NORWALK, Conn. – Would you like to see Harry Rilling’s speech, announcing his run to be Norwalk’s next mayor? NancyOnNorwalk has the entire speech on YouTube, albeit in four segments. Part One is above. Scroll down (to the bottom) if you want more.
Or you can read the transcript below. Rilling ad libbed liberally, though, in his 35-plus minutes in front of a packed room at the Hilton Garden Inn.
The “enemy” was in attendance – Republican Town Committee Chairman Art Scialabba, Common Councilman David McCarthy (R-District E) and failed Republican council candidate Victor Cavullo, standing together in a pack – as well as some people well familiar with Rilling’s work as a boss: Lt. Ashley Gonzales, Sgt. Thomas Roncinske, Sgt. Carleton Giles and Sgt. Marc Suda.
“We look forward to a new chapter in Harry’s life,” said Giles, a Milford resident. “We wish him well in his pursuits. We think he has surely the capability to run a city this size, a city that, as he expressed himself, that he loves so well and has done so much for him. As he said, he wants to give back. So we’re happy for him. We worked with him for so many years – I worked for him, and I wish him much success.”
Here is Rilling’s prepared speech, as provided by his campaign:
I am truly humbled and honored to be here with you and I thank you for taking your time on this Sunday afternoon to be here with me. This is what Norwalk is all about; people from varied backgrounds and walks of life coming together for a common purpose.
You know what? I am proud to tell people I am from Norwalk. I have a very long and storied relationship with this amazing city.
My grandfather and grandmother, a German and an Irish immigrant, came to this area to raise their family. I never met my grandfather but I heard stories about him and how every morning he would be coming down Riverside Avenue in a horse-drawn wagon to deliver milk. My grandmother was a short, very slight woman but that didn’t stop her from bringing the family cows every morning from the family homestead to pasture and back again in the evening.
I grew up in a lower middle-class family on Berkeley Street. My dad who only had a sixth grade education was a proud but humble man who worked at the Norwalk Tire Company before becoming a nighttime dock worker at Vallerie’s Trucking on Connecticut Avenue. He was very proud to be a member of the Teamsters Union. My mom worked as a butcher at the Budget Market on West Avenue during the day yet each night, we were fortunate enough to have dinner on the table and we ate as a family. My parents were the “salt of the earth.” They struggled but they raised four children and instilled in us, their values of hard work, honesty, and integrity and perhaps most importantly a love for all people. Even though they did not have much of an education, they were bound and determined their children would.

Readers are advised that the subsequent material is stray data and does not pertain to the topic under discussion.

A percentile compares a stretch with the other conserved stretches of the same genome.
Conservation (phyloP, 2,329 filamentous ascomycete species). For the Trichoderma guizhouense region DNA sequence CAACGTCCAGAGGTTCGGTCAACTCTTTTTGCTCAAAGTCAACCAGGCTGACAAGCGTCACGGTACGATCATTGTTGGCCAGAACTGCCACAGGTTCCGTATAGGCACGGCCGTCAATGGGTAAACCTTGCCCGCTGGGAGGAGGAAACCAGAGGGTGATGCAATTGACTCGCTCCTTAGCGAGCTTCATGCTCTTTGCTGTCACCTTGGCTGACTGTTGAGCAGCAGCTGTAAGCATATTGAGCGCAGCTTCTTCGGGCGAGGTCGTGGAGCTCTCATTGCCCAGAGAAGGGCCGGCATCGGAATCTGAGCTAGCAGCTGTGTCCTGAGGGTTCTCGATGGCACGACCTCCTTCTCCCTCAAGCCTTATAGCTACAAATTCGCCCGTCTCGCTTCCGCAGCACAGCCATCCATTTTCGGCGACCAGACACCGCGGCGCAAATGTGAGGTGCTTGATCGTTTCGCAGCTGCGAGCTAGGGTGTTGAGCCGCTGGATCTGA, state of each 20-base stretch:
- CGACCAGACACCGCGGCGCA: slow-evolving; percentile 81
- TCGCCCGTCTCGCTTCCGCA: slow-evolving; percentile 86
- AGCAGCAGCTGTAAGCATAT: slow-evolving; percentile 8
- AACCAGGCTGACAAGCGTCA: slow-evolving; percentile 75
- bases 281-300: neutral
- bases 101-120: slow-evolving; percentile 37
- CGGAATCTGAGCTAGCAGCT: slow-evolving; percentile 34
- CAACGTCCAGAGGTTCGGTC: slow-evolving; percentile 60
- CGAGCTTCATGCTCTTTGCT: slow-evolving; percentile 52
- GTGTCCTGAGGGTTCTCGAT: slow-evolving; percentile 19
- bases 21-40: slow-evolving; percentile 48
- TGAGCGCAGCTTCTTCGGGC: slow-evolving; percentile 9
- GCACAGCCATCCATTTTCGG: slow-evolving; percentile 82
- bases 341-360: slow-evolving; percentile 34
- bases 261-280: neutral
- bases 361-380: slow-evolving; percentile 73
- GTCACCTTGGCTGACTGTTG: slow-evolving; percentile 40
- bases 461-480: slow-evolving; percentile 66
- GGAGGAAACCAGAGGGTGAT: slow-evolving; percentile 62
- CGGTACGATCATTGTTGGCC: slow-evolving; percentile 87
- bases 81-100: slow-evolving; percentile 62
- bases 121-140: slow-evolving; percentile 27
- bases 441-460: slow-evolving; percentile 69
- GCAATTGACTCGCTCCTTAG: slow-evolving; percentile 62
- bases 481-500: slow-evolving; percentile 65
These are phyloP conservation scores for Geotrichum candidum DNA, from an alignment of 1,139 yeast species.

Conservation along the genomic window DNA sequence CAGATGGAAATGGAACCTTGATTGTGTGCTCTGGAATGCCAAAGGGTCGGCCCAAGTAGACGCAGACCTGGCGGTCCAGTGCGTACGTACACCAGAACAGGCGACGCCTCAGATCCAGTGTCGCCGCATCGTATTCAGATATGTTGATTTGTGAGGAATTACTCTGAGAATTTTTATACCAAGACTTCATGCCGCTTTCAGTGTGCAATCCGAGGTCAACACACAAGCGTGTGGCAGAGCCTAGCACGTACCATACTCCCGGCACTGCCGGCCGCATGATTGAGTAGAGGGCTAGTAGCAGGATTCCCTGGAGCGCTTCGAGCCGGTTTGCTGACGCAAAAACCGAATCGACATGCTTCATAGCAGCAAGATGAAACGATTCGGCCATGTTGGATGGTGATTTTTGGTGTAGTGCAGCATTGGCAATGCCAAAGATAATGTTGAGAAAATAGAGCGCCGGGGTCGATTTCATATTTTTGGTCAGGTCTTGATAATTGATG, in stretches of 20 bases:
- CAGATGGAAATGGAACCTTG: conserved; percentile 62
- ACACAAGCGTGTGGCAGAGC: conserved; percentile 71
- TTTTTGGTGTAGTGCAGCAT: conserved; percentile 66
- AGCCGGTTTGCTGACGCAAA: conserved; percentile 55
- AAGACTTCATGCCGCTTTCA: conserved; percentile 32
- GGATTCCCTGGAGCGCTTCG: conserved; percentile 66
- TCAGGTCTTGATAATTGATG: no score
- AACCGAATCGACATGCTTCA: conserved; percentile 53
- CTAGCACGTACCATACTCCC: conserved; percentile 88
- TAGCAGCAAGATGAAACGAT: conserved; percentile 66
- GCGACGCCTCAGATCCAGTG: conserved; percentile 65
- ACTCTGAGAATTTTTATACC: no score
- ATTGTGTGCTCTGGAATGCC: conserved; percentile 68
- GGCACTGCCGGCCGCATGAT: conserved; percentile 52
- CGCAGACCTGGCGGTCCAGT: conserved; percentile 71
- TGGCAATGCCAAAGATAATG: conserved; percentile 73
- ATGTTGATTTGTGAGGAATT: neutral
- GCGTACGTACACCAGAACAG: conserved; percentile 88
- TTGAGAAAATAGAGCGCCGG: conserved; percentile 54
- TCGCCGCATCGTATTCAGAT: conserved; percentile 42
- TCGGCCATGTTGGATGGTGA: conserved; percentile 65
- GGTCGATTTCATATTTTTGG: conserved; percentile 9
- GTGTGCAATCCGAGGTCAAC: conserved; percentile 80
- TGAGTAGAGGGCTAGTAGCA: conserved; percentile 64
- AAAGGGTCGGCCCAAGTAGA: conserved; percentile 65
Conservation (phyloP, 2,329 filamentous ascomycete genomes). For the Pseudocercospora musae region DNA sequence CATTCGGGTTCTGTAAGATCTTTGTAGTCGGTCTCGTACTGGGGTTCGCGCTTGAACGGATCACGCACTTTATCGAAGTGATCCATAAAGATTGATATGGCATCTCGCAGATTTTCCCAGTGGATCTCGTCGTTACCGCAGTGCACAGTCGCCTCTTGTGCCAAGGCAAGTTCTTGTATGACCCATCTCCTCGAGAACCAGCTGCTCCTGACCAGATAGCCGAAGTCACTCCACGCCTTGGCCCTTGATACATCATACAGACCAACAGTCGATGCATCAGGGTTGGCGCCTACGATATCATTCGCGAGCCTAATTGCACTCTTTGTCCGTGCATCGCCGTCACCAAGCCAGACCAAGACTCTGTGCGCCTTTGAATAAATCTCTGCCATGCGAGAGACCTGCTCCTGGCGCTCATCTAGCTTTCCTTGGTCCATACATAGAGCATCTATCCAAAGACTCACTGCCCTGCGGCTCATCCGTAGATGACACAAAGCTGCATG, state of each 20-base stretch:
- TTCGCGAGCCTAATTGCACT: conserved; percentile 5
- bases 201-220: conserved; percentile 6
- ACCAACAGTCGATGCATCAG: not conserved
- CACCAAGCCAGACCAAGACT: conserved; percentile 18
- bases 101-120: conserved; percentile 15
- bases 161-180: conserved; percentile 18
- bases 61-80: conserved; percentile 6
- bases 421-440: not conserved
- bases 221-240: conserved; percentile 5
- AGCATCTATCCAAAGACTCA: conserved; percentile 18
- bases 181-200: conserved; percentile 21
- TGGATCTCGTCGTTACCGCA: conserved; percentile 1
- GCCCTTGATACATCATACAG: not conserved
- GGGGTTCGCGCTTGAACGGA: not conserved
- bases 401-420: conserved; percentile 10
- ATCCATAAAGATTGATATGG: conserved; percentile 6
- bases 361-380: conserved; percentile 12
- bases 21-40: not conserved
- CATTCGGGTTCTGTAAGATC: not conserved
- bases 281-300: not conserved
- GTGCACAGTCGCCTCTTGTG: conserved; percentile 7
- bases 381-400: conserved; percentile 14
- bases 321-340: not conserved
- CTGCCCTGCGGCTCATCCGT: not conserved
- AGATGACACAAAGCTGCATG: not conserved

I am also proud of being a product of Norwalk Public Schools. I attended Jefferson, then Tracey, West Rocks, and graduated from Norwalk High. My three children all attended Norwalk Public Schools and graduated from Norwalk High as well. Now, I have grandchildren attending Norwalk Public Schools and doing quite well by the way.
In 1967 I joined the United States Navy. Even though I was far away, I still felt very close to home. You see, Norwalk was then, and still is today, such a close-knit community. We were the only community with a Hometown Committee for its military men and women. Each month, we would get newsletters, on what was happening in Norwalk and if we were fortunate enough to get home during the holiday season, the Hometown Committee had a party and gifts for us. Shoes, ties, sweaters, all locally manufactured.
After leaving the military, I was fortunate enough to become a member of the Norwalk Police Department and serve as Chief for 17 years.